In discussing the CFPB’s problematic structural features, CFPB counsel argued that, because each feature is a “zero” in terms of a problematic Congressional encroachment on Presidential power, that adding them together resulted in zero constitutional problems. “Zero plus zero plus zero, is zero,” he said. In rebuttal, PHH’s counsel pointed out that, as catchy as the argument may be rhetorically, it completely ignores the fact that even Supreme Court jurisprudence supportive of the individual features recognizes them as departures from the norm, acceptable only under certain circumstances. PHH’s counsel observed that the features at issue are not “zeros.”

The RESPA and statute of limitations issues did not occupy much time at the oral argument. Counsel for PHH urged the D.C. Circuit to reinstate the panel’s RESPA and statute of limitations rulings, all of which were in favor of PHH, and to rule on one issue not addressed by the panel.  While the panel decided, contrary to the CFPB’s views, that the CFPB is subject to statutes of limitations in administrative proceedings, the panel left for the CFPB on remand to decide if, as argued by the CFPB, each reinsurance premium payment triggered a new three-year statute of limitations, or whether, as argued by PHH, the three year statute of limitations is measured from the time of loan closing.  The judges did not raise any questions in response to counsel’s arguments on the RESPA and statutes of limitation issues.

Even though Lucia v. SEC was argued that same day, no questions surfaced during the PHH oral argument about the impact that Lucia may have on the PHH case.

* * *

It is likely that the earliest the D.C. Circuit’s decision will be issued is toward year-end. We will continue to monitor developments in this case.

 

On Thursday, April 27, the CFPB released a report which outlines a number of strategies for promoting diversity and inclusion (D&I) in the mortgage industry, presents the business case for diversity, and provides current D&I approaches and practices used by mortgage industry participants.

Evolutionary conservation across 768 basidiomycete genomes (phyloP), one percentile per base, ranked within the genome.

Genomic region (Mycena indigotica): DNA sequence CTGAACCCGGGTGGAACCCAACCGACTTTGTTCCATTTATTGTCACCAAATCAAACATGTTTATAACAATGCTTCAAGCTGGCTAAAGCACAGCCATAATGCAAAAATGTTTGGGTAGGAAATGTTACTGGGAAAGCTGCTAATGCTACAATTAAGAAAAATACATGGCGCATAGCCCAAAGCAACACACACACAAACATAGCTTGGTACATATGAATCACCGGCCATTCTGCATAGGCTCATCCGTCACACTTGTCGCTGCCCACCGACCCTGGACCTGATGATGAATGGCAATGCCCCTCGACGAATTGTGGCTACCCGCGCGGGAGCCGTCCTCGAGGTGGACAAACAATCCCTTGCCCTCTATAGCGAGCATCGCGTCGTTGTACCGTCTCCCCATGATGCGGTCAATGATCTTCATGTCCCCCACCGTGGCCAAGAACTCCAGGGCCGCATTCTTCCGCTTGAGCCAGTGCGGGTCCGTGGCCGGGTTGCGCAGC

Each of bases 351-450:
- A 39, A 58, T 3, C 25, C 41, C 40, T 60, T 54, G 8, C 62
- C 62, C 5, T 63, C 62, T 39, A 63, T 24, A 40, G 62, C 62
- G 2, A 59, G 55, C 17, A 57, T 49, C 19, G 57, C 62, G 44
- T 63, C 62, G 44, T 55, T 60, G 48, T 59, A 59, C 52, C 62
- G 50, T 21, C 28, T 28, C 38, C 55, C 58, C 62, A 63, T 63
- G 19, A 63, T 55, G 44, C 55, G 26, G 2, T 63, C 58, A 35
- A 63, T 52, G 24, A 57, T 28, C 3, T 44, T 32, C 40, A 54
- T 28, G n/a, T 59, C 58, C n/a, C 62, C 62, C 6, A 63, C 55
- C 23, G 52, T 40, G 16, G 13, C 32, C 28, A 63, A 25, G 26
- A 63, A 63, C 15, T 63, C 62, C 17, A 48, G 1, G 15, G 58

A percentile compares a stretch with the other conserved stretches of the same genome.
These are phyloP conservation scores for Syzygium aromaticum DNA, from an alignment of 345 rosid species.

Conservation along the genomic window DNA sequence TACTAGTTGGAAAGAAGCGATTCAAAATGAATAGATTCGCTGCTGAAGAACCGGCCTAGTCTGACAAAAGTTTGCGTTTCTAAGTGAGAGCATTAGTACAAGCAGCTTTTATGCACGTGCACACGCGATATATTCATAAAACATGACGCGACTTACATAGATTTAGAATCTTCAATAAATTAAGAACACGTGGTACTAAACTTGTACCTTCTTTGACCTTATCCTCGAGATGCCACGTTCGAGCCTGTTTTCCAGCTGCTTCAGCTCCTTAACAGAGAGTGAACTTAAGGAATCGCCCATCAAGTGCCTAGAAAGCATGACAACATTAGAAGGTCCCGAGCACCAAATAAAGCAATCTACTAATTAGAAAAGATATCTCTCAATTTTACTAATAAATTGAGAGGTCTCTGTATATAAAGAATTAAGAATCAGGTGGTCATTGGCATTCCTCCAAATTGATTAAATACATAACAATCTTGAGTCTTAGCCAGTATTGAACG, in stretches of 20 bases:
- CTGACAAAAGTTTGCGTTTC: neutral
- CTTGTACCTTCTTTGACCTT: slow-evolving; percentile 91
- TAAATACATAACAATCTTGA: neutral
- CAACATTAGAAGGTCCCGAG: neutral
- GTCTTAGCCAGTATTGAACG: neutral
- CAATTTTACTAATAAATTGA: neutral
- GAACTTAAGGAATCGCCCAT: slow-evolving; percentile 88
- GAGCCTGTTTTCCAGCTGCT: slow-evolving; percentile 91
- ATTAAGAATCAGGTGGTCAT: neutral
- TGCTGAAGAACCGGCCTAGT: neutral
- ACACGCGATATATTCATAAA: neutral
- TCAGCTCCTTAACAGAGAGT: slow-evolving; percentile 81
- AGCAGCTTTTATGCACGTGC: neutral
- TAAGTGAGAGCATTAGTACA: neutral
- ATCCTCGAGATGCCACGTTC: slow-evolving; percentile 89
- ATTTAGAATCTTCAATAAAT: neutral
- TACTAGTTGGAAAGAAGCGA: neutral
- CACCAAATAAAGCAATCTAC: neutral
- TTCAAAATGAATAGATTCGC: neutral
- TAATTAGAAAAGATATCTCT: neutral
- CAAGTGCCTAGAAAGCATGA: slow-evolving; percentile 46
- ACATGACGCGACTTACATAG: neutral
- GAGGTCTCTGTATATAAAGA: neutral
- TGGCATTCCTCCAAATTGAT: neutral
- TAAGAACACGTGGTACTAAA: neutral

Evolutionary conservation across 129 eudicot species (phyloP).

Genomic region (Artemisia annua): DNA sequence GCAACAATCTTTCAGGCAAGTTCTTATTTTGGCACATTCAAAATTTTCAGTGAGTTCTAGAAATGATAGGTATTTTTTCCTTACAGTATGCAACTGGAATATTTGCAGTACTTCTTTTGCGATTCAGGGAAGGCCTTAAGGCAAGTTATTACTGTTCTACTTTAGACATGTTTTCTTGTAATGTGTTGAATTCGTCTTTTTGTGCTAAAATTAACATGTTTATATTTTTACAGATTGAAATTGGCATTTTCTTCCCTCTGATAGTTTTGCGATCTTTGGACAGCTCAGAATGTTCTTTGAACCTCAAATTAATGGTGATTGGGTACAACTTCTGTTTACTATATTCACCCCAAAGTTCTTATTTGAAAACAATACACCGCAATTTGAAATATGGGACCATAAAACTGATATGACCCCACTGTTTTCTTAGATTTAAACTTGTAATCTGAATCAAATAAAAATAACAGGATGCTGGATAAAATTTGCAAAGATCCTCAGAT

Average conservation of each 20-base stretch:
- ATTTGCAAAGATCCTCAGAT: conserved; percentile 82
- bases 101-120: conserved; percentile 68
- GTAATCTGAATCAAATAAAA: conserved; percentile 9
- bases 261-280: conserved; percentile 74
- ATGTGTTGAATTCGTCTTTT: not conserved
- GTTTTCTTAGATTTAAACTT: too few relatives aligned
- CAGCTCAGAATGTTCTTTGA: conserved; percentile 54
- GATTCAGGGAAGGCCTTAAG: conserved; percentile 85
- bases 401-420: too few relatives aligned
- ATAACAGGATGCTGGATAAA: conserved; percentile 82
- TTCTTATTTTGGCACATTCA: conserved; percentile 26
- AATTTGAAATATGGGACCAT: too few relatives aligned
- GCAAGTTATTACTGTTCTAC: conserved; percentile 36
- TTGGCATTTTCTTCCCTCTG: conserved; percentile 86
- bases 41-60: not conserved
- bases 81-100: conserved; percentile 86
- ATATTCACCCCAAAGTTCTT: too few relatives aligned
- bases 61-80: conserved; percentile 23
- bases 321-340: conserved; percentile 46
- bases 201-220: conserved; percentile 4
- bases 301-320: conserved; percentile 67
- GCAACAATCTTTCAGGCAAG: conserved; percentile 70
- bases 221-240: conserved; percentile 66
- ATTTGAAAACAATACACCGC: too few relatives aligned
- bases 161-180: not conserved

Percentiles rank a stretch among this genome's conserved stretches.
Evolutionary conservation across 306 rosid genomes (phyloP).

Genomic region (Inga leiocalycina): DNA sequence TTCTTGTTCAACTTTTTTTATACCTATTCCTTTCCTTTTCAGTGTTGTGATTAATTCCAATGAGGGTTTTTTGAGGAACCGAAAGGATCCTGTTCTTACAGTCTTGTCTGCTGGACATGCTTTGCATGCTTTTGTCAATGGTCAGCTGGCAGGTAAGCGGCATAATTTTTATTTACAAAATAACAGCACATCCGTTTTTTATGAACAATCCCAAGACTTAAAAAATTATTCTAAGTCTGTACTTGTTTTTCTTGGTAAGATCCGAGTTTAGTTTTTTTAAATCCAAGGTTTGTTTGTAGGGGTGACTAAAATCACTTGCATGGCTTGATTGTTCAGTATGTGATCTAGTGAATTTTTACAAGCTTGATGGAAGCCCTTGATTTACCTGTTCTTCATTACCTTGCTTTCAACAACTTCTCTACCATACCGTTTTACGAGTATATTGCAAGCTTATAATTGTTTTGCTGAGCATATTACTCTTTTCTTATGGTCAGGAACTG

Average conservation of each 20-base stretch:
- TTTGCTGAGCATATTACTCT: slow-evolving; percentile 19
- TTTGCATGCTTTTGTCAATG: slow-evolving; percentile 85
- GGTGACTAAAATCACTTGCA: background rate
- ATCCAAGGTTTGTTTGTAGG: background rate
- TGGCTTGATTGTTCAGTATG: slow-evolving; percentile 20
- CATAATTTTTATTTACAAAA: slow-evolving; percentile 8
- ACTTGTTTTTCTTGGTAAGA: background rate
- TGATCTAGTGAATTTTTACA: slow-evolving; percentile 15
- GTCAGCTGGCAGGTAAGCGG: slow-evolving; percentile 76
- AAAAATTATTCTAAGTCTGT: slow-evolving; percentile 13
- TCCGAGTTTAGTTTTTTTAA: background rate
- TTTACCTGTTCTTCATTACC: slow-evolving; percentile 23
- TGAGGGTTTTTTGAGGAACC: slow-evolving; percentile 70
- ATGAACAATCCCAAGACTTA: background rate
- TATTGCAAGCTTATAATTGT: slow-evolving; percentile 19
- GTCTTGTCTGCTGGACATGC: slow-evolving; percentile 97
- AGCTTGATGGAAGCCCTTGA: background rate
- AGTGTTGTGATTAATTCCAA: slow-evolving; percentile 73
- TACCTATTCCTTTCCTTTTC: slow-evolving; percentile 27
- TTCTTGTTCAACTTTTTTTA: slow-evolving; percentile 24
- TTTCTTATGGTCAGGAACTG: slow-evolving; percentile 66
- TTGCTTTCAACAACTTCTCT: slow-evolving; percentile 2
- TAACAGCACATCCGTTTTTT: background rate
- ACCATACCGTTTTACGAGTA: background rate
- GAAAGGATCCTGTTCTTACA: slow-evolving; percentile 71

D&I has been a foundational principle of the CFPB since the passage of the Dodd-Frank Wall Street Reform and Consumer Protection Act of 2010.  Specifically, Section 342 of the Act created Offices of Minority and Women Inclusion (OMWI) at all federal financial regulatory agencies, including the CFPB. OMWIs are responsible for promoting diversity and inclusion in employment and procurement practices at their own agencies, and within the financial entities they regulate.  Pursuant to that mission, the April 27 report came out of a roundtable meeting from CFPB’s OMWI which included representatives from larger and smaller banks, nonbank financial companies, and federal agencies.

The report first highlights the notion that a diverse and inclusive workforce is important to help mortgage industry participants attract and retain the talent and perspective necessary to solve complex issues, create innovative solutions, and improve business outcomes.

Next, the report shares strategies and best practices for creating a D&I program, including:

  • Sustaining a D&I program requires “buy-in” and accountability from leadership. A top-down approach reduces organizational resistance and causes employees to more likely understand the company’s position and be an active participant in D&I efforts. In addition, proper accountability creates a focus that directs D&I efforts to the goals set by management and enhances the organization’s likelihood of achieving its goals.
  • The need to clearly define “diversity and inclusion” so that both employees and consumers can more clearly understand the broad nature of D&I programs and be able to see themselves included in such definitions.
  • The need to make the business case for diversity, which includes diversifying workforces and employee bases in order to more effectively meet the needs of diverse consumers, as well as capitalize on a robust and diverse talent pool. More specifically, the report notes that when the diversity of the workforce is aligned with the demographics of targeted consumers, there is a greater likelihood of increasing business opportunities.